By Reland Tuomi, Editor-in-Chief
The Lake Union Civic Orchestra (LUCO) is a Seattle-based community orchestra, known for its friendly atmosphere, astounding musicianship and regular performances of student-written pieces from across the state. Pacific Lutheran University senior Taylor Whately is one such student to have his piece played by LUCO.
Whately, a music and composition major, plays double bass and some piano in PLU’s orchestra program. He was introduced to the competition by composition professor Greg Youtz.
“There was a general email sent out first to everyone,” Whately said. “He sent me an email a few months later saying ‘hey, you should really do this.’ So I ended up doing it.”
Whately’s piece is titled “Fanfare of Giocoso,” and is happy and playful, as the definition for the Italian word “giocoso” suggests.
“I wanted to make a piece that was exciting from beginning to end, since it’s an opener to a concert,” Whately said.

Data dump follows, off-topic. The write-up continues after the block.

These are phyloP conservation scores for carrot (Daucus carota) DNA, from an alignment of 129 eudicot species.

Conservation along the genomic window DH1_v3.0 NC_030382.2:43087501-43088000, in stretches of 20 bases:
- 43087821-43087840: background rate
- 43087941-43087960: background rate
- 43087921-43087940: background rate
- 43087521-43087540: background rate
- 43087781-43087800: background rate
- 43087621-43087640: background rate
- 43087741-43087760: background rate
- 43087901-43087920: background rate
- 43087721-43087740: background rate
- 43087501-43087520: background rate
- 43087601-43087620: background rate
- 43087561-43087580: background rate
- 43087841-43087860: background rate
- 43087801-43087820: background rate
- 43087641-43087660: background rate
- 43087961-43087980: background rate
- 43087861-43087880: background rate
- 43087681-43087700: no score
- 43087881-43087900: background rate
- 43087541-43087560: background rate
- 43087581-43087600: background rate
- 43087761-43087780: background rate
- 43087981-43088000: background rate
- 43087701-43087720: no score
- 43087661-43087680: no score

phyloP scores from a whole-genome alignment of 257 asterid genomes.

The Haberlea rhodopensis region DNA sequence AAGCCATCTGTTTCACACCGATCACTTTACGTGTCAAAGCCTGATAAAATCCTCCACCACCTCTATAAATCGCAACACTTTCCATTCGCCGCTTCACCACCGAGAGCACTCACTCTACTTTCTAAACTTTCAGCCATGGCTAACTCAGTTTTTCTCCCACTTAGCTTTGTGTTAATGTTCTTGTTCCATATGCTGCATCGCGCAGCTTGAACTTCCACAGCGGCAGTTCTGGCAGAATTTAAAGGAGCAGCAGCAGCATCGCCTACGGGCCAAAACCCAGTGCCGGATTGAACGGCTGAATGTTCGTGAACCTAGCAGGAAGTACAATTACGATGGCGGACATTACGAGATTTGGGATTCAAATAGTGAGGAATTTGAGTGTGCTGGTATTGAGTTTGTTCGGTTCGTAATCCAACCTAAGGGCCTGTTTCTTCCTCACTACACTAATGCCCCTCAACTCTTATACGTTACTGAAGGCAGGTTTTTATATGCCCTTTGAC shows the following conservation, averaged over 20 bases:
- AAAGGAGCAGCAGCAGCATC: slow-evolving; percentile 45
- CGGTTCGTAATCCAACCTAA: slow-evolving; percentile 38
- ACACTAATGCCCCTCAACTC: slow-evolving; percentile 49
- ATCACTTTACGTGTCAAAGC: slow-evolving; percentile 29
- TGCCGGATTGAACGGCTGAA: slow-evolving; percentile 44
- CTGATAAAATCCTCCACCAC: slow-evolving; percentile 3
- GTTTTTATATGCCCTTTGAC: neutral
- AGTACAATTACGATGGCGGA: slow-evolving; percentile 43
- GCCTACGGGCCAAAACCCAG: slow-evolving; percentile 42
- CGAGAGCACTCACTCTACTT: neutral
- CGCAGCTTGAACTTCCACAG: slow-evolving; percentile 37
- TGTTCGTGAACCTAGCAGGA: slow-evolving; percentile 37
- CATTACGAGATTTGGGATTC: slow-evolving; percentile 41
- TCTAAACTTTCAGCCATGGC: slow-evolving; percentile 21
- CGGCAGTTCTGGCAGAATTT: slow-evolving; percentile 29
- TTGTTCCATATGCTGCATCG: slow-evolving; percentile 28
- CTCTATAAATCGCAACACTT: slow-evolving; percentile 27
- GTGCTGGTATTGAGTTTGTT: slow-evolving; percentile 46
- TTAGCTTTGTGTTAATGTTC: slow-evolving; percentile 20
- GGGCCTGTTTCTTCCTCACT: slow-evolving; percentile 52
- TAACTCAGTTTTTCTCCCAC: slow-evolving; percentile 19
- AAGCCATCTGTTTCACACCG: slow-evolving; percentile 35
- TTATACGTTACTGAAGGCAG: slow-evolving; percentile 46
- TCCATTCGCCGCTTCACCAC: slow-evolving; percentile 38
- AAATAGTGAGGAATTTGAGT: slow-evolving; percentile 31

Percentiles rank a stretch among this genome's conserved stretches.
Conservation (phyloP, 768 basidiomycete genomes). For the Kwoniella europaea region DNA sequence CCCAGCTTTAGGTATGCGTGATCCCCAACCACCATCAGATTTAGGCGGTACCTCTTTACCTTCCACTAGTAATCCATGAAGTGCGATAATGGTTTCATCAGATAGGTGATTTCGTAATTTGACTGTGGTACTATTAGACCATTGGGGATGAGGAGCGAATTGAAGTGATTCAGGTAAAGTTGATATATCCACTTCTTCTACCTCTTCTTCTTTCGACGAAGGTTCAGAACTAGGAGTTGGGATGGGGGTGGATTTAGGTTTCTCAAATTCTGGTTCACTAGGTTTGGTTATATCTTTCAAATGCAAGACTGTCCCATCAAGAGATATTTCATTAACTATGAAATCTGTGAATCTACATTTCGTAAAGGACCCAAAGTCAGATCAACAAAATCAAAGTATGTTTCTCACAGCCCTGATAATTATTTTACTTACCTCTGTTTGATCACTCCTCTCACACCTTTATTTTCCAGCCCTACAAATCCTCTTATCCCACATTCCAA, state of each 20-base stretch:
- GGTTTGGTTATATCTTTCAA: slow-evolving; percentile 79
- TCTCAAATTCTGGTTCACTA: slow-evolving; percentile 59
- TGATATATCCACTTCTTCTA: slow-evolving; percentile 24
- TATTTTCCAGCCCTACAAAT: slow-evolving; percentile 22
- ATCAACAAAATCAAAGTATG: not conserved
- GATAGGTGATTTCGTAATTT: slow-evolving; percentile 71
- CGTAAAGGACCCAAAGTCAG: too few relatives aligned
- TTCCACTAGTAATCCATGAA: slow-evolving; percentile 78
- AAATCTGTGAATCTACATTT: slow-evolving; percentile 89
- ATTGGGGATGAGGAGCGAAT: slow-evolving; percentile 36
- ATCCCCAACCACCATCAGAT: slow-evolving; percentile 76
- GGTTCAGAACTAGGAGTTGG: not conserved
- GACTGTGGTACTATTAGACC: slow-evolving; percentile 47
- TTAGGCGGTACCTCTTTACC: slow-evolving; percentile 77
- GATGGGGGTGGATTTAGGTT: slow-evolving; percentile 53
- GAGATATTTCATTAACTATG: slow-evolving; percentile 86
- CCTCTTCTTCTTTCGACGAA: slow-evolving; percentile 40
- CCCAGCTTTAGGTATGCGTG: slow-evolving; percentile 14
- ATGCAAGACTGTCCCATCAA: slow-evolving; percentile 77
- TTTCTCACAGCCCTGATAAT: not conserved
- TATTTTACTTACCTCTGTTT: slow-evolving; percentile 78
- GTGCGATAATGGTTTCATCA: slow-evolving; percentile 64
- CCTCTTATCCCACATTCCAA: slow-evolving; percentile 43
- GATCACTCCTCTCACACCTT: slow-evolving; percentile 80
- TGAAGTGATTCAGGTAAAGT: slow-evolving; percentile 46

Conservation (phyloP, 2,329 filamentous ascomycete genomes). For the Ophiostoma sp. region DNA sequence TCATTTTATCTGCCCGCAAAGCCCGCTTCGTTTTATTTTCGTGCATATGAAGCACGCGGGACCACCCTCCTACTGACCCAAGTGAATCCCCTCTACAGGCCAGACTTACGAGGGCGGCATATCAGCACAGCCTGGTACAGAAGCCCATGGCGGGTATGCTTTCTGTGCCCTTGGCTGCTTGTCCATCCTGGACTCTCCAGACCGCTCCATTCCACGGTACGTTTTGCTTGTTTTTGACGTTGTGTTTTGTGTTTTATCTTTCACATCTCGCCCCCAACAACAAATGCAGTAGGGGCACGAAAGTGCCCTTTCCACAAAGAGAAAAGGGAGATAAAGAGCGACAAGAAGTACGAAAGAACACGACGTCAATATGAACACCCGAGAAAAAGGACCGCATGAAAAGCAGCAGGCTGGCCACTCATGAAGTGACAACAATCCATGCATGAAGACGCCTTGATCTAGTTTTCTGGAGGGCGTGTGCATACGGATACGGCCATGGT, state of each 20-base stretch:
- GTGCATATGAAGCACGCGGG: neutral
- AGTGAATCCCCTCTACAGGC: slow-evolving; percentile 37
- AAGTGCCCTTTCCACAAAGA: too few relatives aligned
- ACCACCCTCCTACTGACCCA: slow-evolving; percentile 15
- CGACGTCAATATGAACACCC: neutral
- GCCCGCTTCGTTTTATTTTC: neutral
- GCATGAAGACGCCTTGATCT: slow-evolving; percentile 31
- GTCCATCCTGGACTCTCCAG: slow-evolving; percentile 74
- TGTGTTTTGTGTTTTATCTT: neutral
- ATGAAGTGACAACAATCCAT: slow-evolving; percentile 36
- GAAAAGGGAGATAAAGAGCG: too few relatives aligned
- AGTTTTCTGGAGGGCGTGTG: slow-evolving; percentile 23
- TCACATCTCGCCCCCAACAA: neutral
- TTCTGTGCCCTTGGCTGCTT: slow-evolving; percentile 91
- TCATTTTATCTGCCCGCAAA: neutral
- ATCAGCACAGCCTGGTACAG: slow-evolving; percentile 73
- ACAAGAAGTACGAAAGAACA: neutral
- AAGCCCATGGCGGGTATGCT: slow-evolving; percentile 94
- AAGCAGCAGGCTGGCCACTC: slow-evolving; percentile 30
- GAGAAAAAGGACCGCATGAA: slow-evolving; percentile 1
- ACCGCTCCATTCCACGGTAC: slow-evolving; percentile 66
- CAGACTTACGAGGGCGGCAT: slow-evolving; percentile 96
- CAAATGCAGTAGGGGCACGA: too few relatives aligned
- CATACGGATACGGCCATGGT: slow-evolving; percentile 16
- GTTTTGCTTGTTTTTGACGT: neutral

Whately said he wanted to write a fanfare centered around a seven-eight beat instead of a strict, even meter fanfares are known for. He usually finds inspiration from things he hasn’t heard before.
“If I haven’t heard it yet, I want to write it,” Whately said.
LUCO will play Whately’s fanfare at 7:30 p.m. Oct. 24 in Seattle’s Town Hall. Tickets cost $18 for adults and $13 for students and senior citizens. You can purchase tickets here.
Whately’s music career began in middle school through a mandated music program.
“They jot you down for band or orchestra and say ‘pick one,’” Whately said, “so I picked orchestra.”
Since middle school, Whately has played in youth symphonies and youth orchestras in and around Tacoma.
After his final year at PLU, Whately plans on looking for graduate schools, but anticipates he’ll wait a few years before continuing his education.
“For composition, it’s more about finding good composition teachers specifically rather than a good program,” Whately said.
Whatley’s dream job is to compose music, especially for film scores. His favorite composers are Hans Zimmer, known most recently for “12
Years a Slave” and “The Lone Ranger,” and John Williams, who’s composed music for movie studios since 1954 and themes for the 1984, 1988, 1996 and 2002 Olympics.
“Those types of jobs require a lot of compositional speed, and I’m good at that,” Whately said.